|Publication number||US9213445 B2|
|Application number||US 13/686,426|
|Publication date||15 Dec 2015|
|Filing date||27 Nov 2012|
|Priority date||28 Nov 2011|
|Also published as||US20130135258, WO2013081894A1|
|Publication number||13686426, 686426, US 9213445 B2, US 9213445B2, US-B2-9213445, US9213445 B2, US9213445B2|
|Inventors||Jeffrey Stapleton King, Timothy James Orsley, William Richard Trutna, Richard Clayton Walker|
|Original Assignee||Corning Incorporated|
|Export Citation||BiBTeX, EndNote, RefMan|
|Patent Citations (139), Non-Patent Citations (7), Referenced by (3), Classifications (4), Legal Events (1)|
|External Links: USPTO, USPTO Assignment, Espacenet|
This application claims the benefit of priority under 35 USC §119 of U.S. Provisional Application Ser. No. 61/564,003 filed Nov. 28, 2011 the content of which is relied upon and incorporated herein by reference in its entirety.
The present invention relates to optical touch screens, and in particular to optical touch screen systems and methods that use a planar transparent sheet.
The market for displays having touch-screen functionality is rapidly growing. As a result, a variety of sensing techniques have been developed to enable displays to have touch-screen functionality. However, the existing techniques each have some type of performance disadvantage for specific applications that results in significant added cost to the manufacturing of the display.
Touch-screen functionality is gaining wider use in mobile device applications, such as smart phones, e-book readers, laptop computers and tablet computers. In addition, fixed displays, such as for desktop computers and wall-mounted screens, are getting even larger. This increase in display size is accompanied by an increase in the display cost when using a conventional touch-screen technology, such as projected capacitive touch (PCAP) technology.
Consequently, there is a need to minimize the overall thickness and weight of touch-screens for the wide range of applications, from the smallest hand-held devices to the largest displays. Moreover, there is also a need for touch-screens to have more robust functionality, such as improved touch position accuracy, fingerprint immunity and multi-touch capability while controlling costs.
An aspect of the disclosure is a touch-screen system for sensing a location of a touch event. The system includes a transparent sheet having a top surface, a bottom surface, and a perimeter that includes an edge. The touch event occurs on the top surface. The system has a plurality of light-source elements that emit light and that are disposed adjacent the perimeter of the transparent sheet either adjacent the edge or adjacent the bottom surface substantially at the edge. Light is coupled into the transparent sheet to travel therein via total internal reflection. The touch-screen system also has a plurality of light-sensing elements operably disposed adjacent the edge to detect the light that travels within the transparent sheet and along lines-of-sight from each of the light sources to the light-sensing elements. The light-sensing elements are configured to generate detector signals having a signal strength representative of a detected light intensity, wherein the touch event causes attenuation of the light intensity along at least one of the lines-of-sight. The touch-screen system includes a controller operably coupled to the light-source elements and the light-sensing elements. The controller is configured to control the emission of the light from the light-source elements and process the detector signals to compare the detector signal strength to a signal threshold to establish attenuated lines-of-sight. The controller is also configured to define central lines associated with the attenuated lines of sight, to establish a plurality of locations of intersections of the central lines, and to average the plurality of intersection locations to establish the touch-event location.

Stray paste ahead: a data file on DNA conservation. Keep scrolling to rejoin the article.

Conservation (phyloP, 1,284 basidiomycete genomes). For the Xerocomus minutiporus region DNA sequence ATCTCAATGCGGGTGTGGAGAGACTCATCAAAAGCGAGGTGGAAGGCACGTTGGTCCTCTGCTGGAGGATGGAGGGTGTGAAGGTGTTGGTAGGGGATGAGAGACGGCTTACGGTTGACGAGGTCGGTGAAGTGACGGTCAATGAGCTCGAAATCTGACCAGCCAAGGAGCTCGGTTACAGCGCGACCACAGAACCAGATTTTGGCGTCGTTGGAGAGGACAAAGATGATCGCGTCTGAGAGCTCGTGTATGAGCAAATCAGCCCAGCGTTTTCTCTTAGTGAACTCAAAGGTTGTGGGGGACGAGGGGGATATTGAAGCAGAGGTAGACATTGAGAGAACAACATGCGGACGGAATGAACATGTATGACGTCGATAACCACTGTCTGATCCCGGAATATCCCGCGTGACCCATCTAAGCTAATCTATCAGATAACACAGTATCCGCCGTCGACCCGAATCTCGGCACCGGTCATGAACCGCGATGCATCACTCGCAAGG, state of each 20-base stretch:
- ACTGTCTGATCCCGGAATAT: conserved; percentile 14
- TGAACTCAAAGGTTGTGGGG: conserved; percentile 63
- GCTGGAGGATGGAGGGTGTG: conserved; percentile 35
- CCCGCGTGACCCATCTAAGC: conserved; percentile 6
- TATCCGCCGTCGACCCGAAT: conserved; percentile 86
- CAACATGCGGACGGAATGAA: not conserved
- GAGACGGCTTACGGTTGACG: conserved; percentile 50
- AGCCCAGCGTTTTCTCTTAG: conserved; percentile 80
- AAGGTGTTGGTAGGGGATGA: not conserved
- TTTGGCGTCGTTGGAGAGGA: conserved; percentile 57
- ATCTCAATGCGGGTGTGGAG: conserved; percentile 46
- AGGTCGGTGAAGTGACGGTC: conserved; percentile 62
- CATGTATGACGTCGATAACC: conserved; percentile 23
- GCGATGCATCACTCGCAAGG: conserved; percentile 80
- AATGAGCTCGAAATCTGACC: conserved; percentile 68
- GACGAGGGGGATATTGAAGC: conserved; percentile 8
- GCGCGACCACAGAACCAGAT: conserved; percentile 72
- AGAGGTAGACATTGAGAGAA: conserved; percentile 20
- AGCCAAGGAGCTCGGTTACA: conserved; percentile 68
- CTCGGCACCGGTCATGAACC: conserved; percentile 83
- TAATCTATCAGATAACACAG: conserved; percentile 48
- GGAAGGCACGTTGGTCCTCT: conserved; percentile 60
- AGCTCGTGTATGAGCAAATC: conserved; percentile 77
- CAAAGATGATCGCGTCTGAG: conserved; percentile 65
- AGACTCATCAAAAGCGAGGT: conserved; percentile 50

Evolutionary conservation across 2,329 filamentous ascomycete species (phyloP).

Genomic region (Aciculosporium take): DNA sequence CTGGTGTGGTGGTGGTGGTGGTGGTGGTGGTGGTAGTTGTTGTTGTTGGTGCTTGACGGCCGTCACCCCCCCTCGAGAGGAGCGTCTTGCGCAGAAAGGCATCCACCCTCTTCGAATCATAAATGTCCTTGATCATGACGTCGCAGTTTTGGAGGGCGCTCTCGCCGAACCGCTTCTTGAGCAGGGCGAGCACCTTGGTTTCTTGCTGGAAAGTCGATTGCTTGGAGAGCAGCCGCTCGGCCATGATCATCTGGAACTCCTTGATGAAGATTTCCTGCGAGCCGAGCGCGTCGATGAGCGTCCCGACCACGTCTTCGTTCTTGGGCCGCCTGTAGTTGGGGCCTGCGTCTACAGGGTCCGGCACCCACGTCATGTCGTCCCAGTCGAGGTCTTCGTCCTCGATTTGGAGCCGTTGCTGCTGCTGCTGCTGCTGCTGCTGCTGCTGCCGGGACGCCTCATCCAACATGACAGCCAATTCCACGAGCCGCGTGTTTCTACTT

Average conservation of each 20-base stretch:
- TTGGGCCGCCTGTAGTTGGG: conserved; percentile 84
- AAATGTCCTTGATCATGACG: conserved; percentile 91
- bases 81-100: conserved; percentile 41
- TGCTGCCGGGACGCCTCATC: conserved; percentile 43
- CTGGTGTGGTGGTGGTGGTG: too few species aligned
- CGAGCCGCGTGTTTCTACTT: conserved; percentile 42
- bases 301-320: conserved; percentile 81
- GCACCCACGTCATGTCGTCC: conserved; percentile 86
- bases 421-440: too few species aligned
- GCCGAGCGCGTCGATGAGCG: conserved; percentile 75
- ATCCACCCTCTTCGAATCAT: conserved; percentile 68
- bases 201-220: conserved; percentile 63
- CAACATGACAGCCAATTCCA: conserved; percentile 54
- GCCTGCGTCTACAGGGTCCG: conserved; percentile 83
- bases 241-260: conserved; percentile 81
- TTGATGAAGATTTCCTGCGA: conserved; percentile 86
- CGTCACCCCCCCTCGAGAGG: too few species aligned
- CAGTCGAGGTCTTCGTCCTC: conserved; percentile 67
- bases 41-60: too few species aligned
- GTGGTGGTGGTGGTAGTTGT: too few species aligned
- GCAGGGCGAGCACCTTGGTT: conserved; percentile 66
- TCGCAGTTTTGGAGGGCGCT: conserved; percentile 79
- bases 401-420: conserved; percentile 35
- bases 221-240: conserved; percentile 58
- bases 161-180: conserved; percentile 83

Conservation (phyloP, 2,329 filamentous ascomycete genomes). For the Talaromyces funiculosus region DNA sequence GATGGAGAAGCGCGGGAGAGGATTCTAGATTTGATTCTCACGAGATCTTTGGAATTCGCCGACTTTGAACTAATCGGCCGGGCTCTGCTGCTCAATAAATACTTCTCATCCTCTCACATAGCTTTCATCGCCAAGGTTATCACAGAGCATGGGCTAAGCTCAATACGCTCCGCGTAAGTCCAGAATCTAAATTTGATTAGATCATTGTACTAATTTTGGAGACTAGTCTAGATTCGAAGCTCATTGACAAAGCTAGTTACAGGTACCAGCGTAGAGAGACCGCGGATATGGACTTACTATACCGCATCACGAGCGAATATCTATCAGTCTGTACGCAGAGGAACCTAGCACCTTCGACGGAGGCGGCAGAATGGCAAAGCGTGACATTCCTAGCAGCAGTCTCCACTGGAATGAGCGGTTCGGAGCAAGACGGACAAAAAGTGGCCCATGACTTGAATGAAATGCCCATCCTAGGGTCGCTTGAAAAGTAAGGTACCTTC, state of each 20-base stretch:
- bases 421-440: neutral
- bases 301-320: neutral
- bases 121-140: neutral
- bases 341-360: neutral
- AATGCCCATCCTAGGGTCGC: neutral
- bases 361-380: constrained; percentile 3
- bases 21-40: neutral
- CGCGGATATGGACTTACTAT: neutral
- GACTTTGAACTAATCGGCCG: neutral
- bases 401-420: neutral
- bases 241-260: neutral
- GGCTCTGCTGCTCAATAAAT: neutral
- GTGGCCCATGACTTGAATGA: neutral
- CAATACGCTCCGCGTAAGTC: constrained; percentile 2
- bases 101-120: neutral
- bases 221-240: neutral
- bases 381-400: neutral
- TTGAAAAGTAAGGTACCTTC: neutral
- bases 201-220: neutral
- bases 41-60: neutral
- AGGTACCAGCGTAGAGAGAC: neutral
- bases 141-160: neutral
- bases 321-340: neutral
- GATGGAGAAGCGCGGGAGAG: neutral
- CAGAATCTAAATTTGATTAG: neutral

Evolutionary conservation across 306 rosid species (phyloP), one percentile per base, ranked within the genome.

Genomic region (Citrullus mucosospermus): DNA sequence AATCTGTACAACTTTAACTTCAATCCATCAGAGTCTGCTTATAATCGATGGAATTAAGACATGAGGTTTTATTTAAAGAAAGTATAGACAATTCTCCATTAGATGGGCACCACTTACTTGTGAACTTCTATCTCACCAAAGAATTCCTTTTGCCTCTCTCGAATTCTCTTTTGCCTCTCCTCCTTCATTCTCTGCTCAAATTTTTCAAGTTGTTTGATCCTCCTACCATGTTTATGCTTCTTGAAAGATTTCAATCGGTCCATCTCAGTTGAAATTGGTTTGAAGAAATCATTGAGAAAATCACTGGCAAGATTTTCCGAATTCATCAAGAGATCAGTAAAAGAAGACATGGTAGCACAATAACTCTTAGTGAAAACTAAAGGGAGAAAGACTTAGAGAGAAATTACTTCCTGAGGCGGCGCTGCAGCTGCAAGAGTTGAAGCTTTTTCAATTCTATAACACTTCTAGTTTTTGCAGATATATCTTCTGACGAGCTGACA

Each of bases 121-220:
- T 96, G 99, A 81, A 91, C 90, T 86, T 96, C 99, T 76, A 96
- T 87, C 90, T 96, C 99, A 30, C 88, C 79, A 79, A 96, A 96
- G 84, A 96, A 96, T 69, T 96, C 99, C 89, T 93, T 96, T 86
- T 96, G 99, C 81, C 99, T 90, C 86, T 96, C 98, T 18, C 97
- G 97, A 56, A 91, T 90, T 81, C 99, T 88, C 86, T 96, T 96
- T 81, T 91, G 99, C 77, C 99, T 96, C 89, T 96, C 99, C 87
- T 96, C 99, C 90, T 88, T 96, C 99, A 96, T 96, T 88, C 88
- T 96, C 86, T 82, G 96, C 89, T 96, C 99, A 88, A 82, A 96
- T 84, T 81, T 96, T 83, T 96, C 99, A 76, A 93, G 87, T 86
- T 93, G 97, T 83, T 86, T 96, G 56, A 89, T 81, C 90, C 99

In some embodiments, the transparent sheet is substantially transparent to infrared (IR) light, wherein the emitted light from the light sources comprises IR light, and wherein the light-sensing elements are configured to detect the IR light. In some embodiments, wherein the transparent sheet includes at least four corners, and wherein four of the light-sensing elements are respectively operably arranged at each of the four corners. In some embodiments, the system further comprises a slab waveguide disposed between the bottom of the transparent sheet and one of the light-sensing elements such that the lines-of-sight pass through the slap waveguide. In some embodiments, the system further comprises an IR-transparent layer disposed atop a first portion of the slab waveguide upper surface, the IR-transparent layer being opaque to visible light. In other embodiments, the system further comprises a reflecting layer disposed atop a second portion of the waveguide upper surface and adjacent the first portion, the reflecting layer being opaque to visible and IR light; wherein the IR-transparent layer allows IR light from the light-source elements to pass into the slab waveguide and travel therein via total internal reflection, and wherein the reflecting layer reflects the internally reflected IR light to the light-sensing element and blocks ambient light from being directly incident upon the light-sensing element. In still other embodiments, the system further comprises further comprising a display unit disposed adjacent the bottom surface of the transparent sheet so that a user views the display unit through the transparent sheet. In some embodiments, the light emitted by the light-source elements comprises infrared light, wherein the light-source elements are disposed adjacent the bottom surface of the transparent sheet substantially adjacent the perimeter, and further comprising an IR-transparent film between the light-source elements and the transparent sheet, wherein the IR-transparent film is opaque to visible light.